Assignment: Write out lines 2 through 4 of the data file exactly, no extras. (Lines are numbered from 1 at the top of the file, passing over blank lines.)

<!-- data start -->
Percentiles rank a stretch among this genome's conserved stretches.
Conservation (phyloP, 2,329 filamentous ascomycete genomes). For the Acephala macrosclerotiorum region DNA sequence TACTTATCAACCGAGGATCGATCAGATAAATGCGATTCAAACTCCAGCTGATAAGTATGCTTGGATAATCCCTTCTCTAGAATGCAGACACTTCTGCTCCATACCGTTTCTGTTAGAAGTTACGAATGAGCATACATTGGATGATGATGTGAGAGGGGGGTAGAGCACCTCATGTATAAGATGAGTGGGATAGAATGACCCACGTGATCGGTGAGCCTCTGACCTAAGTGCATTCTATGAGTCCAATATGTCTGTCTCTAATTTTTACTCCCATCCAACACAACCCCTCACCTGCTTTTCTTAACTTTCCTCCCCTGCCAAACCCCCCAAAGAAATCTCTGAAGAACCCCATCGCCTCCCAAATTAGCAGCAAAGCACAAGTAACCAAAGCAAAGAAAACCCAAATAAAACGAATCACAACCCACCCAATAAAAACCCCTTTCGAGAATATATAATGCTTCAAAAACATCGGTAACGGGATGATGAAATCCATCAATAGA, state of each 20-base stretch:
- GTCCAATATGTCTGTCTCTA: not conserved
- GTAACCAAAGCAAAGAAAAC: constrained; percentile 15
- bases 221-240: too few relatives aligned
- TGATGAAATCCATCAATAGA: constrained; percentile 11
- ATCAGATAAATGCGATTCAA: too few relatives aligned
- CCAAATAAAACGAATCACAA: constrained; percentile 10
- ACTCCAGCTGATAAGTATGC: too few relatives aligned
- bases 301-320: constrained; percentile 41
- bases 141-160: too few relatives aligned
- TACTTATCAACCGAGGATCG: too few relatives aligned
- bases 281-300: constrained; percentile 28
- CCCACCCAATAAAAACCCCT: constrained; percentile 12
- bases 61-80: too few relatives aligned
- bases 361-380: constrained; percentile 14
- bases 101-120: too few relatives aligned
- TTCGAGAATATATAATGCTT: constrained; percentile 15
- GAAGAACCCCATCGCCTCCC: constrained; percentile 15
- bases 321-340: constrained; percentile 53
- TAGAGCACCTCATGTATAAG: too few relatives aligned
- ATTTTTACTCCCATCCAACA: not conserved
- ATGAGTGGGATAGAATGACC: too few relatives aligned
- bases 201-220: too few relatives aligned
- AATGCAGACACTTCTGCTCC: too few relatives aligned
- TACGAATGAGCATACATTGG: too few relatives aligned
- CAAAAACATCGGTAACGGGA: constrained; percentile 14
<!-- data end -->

Conservation (phyloP, 2,329 filamentous ascomycete genomes). For the Acephala macrosclerotiorum region DNA sequence TACTTATCAACCGAGGATCGATCAGATAAATGCGATTCAAACTCCAGCTGATAAGTATGCTTGGATAATCCCTTCTCTAGAATGCAGACACTTCTGCTCCATACCGTTTCTGTTAGAAGTTACGAATGAGCATACATTGGATGATGATGTGAGAGGGGGGTAGAGCACCTCATGTATAAGATGAGTGGGATAGAATGACCCACGTGATCGGTGAGCCTCTGACCTAAGTGCATTCTATGAGTCCAATATGTCTGTCTCTAATTTTTACTCCCATCCAACACAACCCCTCACCTGCTTTTCTTAACTTTCCTCCCCTGCCAAACCCCCCAAAGAAATCTCTGAAGAACCCCATCGCCTCCCAAATTAGCAGCAAAGCACAAGTAACCAAAGCAAAGAAAACCCAAATAAAACGAATCACAACCCACCCAATAAAAACCCCTTTCGAGAATATATAATGCTTCAAAAACATCGGTAACGGGATGATGAAATCCATCAATAGA, state of each 20-base stretch:
- GTCCAATATGTCTGTCTCTA: not conserved
- GTAACCAAAGCAAAGAAAAC: constrained; percentile 15